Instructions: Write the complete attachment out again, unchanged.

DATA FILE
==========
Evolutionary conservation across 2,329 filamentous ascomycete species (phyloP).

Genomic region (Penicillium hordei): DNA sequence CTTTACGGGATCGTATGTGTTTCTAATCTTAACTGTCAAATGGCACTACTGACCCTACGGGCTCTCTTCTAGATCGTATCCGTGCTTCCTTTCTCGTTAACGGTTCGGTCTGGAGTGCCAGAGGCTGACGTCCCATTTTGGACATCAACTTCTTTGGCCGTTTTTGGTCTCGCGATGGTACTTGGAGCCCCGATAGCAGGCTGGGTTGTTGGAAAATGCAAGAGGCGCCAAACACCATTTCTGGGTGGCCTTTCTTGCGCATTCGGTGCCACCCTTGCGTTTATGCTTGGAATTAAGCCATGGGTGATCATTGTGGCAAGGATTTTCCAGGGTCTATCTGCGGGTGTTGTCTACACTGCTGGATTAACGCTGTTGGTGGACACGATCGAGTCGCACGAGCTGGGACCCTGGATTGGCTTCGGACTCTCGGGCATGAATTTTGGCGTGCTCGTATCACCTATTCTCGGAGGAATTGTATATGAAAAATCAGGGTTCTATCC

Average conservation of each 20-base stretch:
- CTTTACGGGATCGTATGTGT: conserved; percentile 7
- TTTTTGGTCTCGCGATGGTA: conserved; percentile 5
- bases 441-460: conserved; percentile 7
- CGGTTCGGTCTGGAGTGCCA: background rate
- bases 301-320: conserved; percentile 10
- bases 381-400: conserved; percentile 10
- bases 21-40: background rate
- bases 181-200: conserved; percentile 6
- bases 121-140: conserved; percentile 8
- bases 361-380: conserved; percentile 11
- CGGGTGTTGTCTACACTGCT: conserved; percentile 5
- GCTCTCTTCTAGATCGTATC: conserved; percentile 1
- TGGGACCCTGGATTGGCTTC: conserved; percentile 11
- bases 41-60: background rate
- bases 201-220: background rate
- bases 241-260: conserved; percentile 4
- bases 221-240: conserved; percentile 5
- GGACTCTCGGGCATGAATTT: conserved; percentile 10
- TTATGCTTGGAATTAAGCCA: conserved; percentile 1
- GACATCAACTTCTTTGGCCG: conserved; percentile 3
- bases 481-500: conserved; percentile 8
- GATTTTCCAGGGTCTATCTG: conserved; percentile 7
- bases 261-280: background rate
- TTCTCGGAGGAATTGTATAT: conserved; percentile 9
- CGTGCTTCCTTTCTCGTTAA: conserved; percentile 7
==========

Evolutionary conservation across 2,329 filamentous ascomycete species (phyloP).

Genomic region (Penicillium hordei): DNA sequence CTTTACGGGATCGTATGTGTTTCTAATCTTAACTGTCAAATGGCACTACTGACCCTACGGGCTCTCTTCTAGATCGTATCCGTGCTTCCTTTCTCGTTAACGGTTCGGTCTGGAGTGCCAGAGGCTGACGTCCCATTTTGGACATCAACTTCTTTGGCCGTTTTTGGTCTCGCGATGGTACTTGGAGCCCCGATAGCAGGCTGGGTTGTTGGAAAATGCAAGAGGCGCCAAACACCATTTCTGGGTGGCCTTTCTTGCGCATTCGGTGCCACCCTTGCGTTTATGCTTGGAATTAAGCCATGGGTGATCATTGTGGCAAGGATTTTCCAGGGTCTATCTGCGGGTGTTGTCTACACTGCTGGATTAACGCTGTTGGTGGACACGATCGAGTCGCACGAGCTGGGACCCTGGATTGGCTTCGGACTCTCGGGCATGAATTTTGGCGTGCTCGTATCACCTATTCTCGGAGGAATTGTATATGAAAAATCAGGGTTCTATCC

Average conservation of each 20-base stretch:
- CTTTACGGGATCGTATGTGT: conserved; percentile 7
- TTTTTGGTCTCGCGATGGTA: conserved; percentile 5
- bases 441-460: conserved; percentile 7
- CGGTTCGGTCTGGAGTGCCA: background rate
- bases 301-320: conserved; percentile 10
- bases 381-400: conserved; percentile 10
- bases 21-40: background rate
- bases 181-200: conserved; percentile 6
- bases 121-140: conserved; percentile 8
- bases 361-380: conserved; percentile 11
- CGGGTGTTGTCTACACTGCT: conserved; percentile 5
- GCTCTCTTCTAGATCGTATC: conserved; percentile 1
- TGGGACCCTGGATTGGCTTC: conserved; percentile 11
- bases 41-60: background rate
- bases 201-220: background rate
- bases 241-260: conserved; percentile 4
- bases 221-240: conserved; percentile 5
- GGACTCTCGGGCATGAATTT: conserved; percentile 10
- TTATGCTTGGAATTAAGCCA: conserved; percentile 1
- GACATCAACTTCTTTGGCCG: conserved; percentile 3
- bases 481-500: conserved; percentile 8
- GATTTTCCAGGGTCTATCTG: conserved; percentile 7
- bases 261-280: background rate
- TTCTCGGAGGAATTGTATAT: conserved; percentile 9
- CGTGCTTCCTTTCTCGTTAA: conserved; percentile 7